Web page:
Philly construction permits soar ahead of tax abatement changes
Our note: The spike in applications and developer claims are strikingly similar to the pattern in other cities including KC. Many say they were giving away too much admitting it was a stimulus tool, not an end in itself.
Axios January 7, 2022. By Taylor Allen
Philadelphia could see a short spike in construction in 2022 after a record number of developers applied for permits ahead of the city's expiring property tax abatement.
Driving the news: A bill that took effect Jan. 1 shrinks the value of the 10-year abatement for new residential properties by 10% annually, starting after the first year, until it's completely phased out.
Before the change, developers didn't have to pay real estate taxes for 10 years.
By the numbers: The Philadelphia Department of Licenses and Inspections issued 900 new construction permits in December 2021. In a typical month, the department issues about 150.
At the end of 2021, more than 2,600 permits were issued, compared to the approximately 1,600 that are typically approved.
More than 1,800 new construction permits were residential in 2021. If all of those permits come to fruition, that could mean over 10,000 new housing units, according to Kevin Gillen, a senior research fellow at Drexel University.
Flashback: The city passed the tax abatement reduction in 2019, and it was originally supposed to take effect late 2020 before it got delayed.
2019 is also the year the L&I Department issued 2,115 permits — the record prior to 2021.
Between the lines: The two-decade-old tax abatement program has long been criticized as a giveaway to wealthy property owners.
Residents and advocacy groups have pushed for years to end the program, arguing that it promotes gentrification and takes funding away from schools.
The real estate industry considers the abatement program to be the catalyst for revitalization and growing the tax base.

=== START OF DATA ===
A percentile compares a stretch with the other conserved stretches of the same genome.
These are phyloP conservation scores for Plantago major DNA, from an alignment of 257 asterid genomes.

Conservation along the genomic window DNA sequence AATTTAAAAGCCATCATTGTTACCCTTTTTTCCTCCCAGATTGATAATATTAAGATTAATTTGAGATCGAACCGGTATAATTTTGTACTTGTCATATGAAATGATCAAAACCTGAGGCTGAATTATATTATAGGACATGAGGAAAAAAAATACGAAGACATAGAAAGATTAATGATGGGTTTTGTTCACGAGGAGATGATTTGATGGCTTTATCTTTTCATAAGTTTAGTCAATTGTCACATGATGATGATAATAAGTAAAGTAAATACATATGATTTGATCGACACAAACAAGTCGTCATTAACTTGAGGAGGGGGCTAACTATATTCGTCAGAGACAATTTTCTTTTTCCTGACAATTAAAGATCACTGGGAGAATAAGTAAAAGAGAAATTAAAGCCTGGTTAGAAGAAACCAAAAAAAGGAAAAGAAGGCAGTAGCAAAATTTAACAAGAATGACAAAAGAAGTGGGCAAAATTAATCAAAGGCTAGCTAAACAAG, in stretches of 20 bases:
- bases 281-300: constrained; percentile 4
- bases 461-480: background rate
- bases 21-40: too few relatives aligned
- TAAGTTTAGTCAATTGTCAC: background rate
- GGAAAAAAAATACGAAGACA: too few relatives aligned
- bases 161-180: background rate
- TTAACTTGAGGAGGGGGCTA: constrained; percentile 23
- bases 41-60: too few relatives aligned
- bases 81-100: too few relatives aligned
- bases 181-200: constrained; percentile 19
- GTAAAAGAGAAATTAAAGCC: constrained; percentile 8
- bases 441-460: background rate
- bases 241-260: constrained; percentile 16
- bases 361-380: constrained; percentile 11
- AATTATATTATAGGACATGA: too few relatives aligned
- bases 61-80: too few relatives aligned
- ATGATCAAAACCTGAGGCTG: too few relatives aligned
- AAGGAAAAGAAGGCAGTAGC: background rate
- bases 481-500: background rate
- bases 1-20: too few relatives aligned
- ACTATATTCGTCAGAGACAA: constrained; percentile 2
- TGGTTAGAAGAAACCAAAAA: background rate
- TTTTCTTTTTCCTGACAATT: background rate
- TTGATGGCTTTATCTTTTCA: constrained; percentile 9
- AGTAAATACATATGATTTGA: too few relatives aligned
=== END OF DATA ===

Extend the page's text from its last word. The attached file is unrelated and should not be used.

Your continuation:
Of note: The city's 1% development impact tax on residential construction also went into effect Jan. 1.
Developers will pay half of the tax when given the permit and the other half when it's due for final inspection.
What they're saying: Karen Guss, spokesperson for the L&I Department, said the surge in permit applications is "certainly" connected to both tax changes.
"We think the development will be somewhat staggered and don't expect ground to be broken for all these projects next week," she said.
Building Industry Association of Philadelphia vice president Mo Rushdy said he doesn't expect the application influx to last because of the high cost of construction, warning of slow development in the next few years.
"You're going to see a drop in applications because the math will not work without the incentive of the abatements," he said.
The other side: Ira Goldstein, the Reinvestment Fund's president of policy solutions, said the abatement did what was intended, which was to stimulate the market.
"By all measures, it had some positive effects and was probably greater than it needed to be," Goldstein said.
City Councilmember Helen Gym, a long-time critic of the abatement, told Axios, that "development cannot come at the expense of public school funding," and that "tax subsidies must evolve."
"They are not meant to stay the same for decades on end," Gym said. "They are tools, not ends in themselves."
What to watch: Expect to see a potential wave of new residential properties.